Robot-assisted micro interventional glaucoma surgery reduces surgeon's tremors

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Gautam Kamthan, MD, presented data at AAO 2022 regarding robot-assisted micro interventional glaucoma surgery.

Video transcript

Note: This transcript has been lightly edited for clarity.

Gautam Kamthan, MD: Our presentation's very exciting. You know, in the height of the pandemic in New York City when it was ground zero, we got this robot. It's the first surgical robot for ophthalmology. And we launched this project to explore if we could do surgery with this robot in the anterior segment.

Under the leadership of Dr. Sean Ianchulev and Dr. Jim Tsai, we were able to get the first and only surgical robot for ophthalmology. And this is a robot that has been used in humans actually, the only one of its kind. And we have the only one at New York Eye and Ear Infirmary, where we have been doing this project.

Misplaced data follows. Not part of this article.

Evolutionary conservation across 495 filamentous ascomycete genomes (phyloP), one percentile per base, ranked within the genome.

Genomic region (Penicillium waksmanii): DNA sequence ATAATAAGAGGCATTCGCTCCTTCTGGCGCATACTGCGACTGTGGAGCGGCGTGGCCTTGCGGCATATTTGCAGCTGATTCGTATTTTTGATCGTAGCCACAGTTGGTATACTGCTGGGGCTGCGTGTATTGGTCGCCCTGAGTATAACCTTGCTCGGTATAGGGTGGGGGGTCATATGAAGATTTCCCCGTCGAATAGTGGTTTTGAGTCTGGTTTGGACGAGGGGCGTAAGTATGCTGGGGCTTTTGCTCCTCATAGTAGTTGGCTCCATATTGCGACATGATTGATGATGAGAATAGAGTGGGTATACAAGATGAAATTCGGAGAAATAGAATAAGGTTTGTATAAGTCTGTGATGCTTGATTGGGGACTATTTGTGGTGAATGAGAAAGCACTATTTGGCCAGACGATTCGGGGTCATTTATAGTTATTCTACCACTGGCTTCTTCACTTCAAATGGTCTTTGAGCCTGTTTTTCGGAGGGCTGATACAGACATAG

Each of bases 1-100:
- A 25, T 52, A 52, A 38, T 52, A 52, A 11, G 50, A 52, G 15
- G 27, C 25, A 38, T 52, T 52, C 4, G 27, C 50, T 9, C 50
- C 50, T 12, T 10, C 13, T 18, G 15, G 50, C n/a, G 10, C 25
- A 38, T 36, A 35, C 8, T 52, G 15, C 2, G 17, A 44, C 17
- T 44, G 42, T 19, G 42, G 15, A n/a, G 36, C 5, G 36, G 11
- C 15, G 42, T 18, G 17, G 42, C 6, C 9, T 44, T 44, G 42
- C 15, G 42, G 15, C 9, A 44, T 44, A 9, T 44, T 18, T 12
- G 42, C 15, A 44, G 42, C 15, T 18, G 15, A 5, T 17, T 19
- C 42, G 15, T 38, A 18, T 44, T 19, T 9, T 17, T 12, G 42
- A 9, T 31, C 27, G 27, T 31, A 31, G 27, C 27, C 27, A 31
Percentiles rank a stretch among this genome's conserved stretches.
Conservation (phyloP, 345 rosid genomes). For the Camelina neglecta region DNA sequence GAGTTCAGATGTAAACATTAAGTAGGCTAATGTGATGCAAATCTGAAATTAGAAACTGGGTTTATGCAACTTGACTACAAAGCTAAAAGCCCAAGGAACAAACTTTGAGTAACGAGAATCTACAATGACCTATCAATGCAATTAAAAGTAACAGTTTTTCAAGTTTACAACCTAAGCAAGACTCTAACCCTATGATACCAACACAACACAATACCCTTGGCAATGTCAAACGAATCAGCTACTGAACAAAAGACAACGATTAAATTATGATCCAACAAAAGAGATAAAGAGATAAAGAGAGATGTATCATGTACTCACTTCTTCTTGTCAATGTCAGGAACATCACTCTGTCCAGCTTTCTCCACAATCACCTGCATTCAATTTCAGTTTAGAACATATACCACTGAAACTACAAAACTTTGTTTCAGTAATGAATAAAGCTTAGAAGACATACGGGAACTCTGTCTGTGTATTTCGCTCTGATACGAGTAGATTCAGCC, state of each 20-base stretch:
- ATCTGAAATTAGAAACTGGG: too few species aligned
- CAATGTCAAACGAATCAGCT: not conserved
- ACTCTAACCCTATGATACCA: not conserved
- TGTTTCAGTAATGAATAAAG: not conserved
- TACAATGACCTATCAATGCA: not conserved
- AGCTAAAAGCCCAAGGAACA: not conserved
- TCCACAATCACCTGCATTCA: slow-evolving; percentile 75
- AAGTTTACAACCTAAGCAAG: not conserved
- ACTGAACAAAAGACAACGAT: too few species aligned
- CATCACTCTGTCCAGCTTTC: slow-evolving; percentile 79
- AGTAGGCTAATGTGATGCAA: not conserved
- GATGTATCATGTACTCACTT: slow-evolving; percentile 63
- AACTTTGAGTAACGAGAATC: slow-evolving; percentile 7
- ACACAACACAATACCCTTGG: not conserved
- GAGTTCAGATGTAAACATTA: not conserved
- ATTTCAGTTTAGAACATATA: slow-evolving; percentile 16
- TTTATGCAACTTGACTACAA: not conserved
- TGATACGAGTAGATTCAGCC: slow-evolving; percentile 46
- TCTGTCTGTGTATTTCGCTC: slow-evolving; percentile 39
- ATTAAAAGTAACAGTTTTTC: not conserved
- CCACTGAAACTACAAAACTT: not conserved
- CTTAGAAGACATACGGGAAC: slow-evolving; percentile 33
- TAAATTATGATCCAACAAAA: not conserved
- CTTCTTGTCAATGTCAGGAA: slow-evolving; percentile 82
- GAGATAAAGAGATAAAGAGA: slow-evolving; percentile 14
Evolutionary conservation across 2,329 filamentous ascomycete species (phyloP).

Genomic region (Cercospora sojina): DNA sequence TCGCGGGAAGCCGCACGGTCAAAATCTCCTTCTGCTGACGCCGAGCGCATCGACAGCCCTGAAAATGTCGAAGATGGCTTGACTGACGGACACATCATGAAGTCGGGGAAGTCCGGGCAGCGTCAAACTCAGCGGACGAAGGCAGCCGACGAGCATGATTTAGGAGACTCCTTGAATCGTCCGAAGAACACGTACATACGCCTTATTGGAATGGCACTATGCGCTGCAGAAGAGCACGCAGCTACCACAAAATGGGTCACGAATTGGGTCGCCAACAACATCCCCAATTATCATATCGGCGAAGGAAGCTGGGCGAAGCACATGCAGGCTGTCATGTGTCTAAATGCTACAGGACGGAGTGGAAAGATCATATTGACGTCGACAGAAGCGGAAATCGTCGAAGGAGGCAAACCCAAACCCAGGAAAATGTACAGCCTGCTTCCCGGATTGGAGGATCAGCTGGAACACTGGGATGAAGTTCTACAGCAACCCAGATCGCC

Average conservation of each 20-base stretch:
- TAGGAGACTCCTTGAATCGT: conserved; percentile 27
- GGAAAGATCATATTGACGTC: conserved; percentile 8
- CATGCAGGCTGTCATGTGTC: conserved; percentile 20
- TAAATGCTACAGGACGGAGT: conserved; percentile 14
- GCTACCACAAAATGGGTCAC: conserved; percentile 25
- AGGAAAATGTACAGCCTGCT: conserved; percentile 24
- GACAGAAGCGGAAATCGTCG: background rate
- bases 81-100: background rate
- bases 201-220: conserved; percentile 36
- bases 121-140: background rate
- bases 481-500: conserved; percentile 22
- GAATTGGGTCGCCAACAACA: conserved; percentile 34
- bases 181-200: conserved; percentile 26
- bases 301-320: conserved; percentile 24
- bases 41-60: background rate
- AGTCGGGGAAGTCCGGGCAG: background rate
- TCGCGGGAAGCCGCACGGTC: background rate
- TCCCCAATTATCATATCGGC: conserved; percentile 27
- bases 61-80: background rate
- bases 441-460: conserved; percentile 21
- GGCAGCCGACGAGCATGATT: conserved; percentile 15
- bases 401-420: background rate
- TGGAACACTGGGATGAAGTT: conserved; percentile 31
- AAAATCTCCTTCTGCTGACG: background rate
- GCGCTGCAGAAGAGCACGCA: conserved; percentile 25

The exciting thing about this robot is that it has a 20 times improvement in surgeon's tremor over the natural resting tremor. So that's really important because when we're doing glaucoma surgery, the structures that we're targeting are very microscopic. And so in order to do the surgery on these structures, you really need a lot of high precision. So this was a natural choice for us to use the robot, target glaucoma surgery, and expand on the current robot's abilities of doing retina surgery, which is what it had been used for in Europe.

So in our project, what we did, we designed a feasibility study. And we compared human manual surgery using implantable and non implantable mixed technologies to do glaucoma surgery. And we compare that to performing it with the robot. And what we found actually, very encouragingly was the robot was able to do those surgeries, and even possibly better.

So this is exciting because as we look forward to the future and our clinical trial, we'll continue to develop the robot for that. So this is great because glaucoma is one of the top causes of blindness in the world. And with the robot, this expands on the possibilities of new surgeries for the future, and maybe even improving on current surgeries.